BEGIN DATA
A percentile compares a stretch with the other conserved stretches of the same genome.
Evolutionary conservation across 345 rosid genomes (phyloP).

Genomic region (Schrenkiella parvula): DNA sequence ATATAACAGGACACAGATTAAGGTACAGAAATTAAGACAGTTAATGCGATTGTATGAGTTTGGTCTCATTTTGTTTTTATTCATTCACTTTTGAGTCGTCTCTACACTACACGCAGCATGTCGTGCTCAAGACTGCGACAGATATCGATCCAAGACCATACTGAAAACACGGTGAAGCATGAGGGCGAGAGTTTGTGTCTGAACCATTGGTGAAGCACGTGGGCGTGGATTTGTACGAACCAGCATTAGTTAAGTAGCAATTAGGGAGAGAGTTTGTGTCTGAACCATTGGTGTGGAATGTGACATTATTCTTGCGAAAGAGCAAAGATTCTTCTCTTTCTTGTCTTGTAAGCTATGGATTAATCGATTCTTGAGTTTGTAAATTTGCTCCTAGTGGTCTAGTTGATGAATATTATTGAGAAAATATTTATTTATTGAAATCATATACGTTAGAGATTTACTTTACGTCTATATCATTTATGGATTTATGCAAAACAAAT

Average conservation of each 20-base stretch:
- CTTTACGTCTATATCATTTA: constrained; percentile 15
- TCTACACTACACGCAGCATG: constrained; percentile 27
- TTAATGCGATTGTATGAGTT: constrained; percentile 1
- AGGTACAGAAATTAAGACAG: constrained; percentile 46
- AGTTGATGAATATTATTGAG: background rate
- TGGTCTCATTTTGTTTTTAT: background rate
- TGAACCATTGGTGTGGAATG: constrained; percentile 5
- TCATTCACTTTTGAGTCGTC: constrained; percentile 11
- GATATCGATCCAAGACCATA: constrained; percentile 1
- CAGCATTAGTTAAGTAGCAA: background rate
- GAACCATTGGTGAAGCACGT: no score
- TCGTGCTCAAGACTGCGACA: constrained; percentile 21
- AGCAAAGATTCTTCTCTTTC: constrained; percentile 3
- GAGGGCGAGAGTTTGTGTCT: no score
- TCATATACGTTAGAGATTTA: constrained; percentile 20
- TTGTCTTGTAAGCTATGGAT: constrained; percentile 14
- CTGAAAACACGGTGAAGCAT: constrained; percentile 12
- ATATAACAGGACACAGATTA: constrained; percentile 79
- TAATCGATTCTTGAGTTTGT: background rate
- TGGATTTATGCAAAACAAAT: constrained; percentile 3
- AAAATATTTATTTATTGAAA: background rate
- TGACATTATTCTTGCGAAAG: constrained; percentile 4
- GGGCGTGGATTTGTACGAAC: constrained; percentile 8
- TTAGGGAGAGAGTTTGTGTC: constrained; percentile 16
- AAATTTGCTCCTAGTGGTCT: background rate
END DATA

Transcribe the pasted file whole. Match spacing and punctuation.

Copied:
A percentile compares a stretch with the other conserved stretches of the same genome.
Evolutionary conservation across 345 rosid genomes (phyloP).

Genomic region (Schrenkiella parvula): DNA sequence ATATAACAGGACACAGATTAAGGTACAGAAATTAAGACAGTTAATGCGATTGTATGAGTTTGGTCTCATTTTGTTTTTATTCATTCACTTTTGAGTCGTCTCTACACTACACGCAGCATGTCGTGCTCAAGACTGCGACAGATATCGATCCAAGACCATACTGAAAACACGGTGAAGCATGAGGGCGAGAGTTTGTGTCTGAACCATTGGTGAAGCACGTGGGCGTGGATTTGTACGAACCAGCATTAGTTAAGTAGCAATTAGGGAGAGAGTTTGTGTCTGAACCATTGGTGTGGAATGTGACATTATTCTTGCGAAAGAGCAAAGATTCTTCTCTTTCTTGTCTTGTAAGCTATGGATTAATCGATTCTTGAGTTTGTAAATTTGCTCCTAGTGGTCTAGTTGATGAATATTATTGAGAAAATATTTATTTATTGAAATCATATACGTTAGAGATTTACTTTACGTCTATATCATTTATGGATTTATGCAAAACAAAT

Average conservation of each 20-base stretch:
- CTTTACGTCTATATCATTTA: constrained; percentile 15
- TCTACACTACACGCAGCATG: constrained; percentile 27
- TTAATGCGATTGTATGAGTT: constrained; percentile 1
- AGGTACAGAAATTAAGACAG: constrained; percentile 46
- AGTTGATGAATATTATTGAG: background rate
- TGGTCTCATTTTGTTTTTAT: background rate
- TGAACCATTGGTGTGGAATG: constrained; percentile 5
- TCATTCACTTTTGAGTCGTC: constrained; percentile 11
- GATATCGATCCAAGACCATA: constrained; percentile 1
- CAGCATTAGTTAAGTAGCAA: background rate
- GAACCATTGGTGAAGCACGT: no score
- TCGTGCTCAAGACTGCGACA: constrained; percentile 21
- AGCAAAGATTCTTCTCTTTC: constrained; percentile 3
- GAGGGCGAGAGTTTGTGTCT: no score
- TCATATACGTTAGAGATTTA: constrained; percentile 20
- TTGTCTTGTAAGCTATGGAT: constrained; percentile 14
- CTGAAAACACGGTGAAGCAT: constrained; percentile 12
- ATATAACAGGACACAGATTA: constrained; percentile 79
- TAATCGATTCTTGAGTTTGT: background rate
- TGGATTTATGCAAAACAAAT: constrained; percentile 3
- AAAATATTTATTTATTGAAA: background rate
- TGACATTATTCTTGCGAAAG: constrained; percentile 4
- GGGCGTGGATTTGTACGAAC: constrained; percentile 8
- TTAGGGAGAGAGTTTGTGTC: constrained; percentile 16
- AAATTTGCTCCTAGTGGTCT: background rate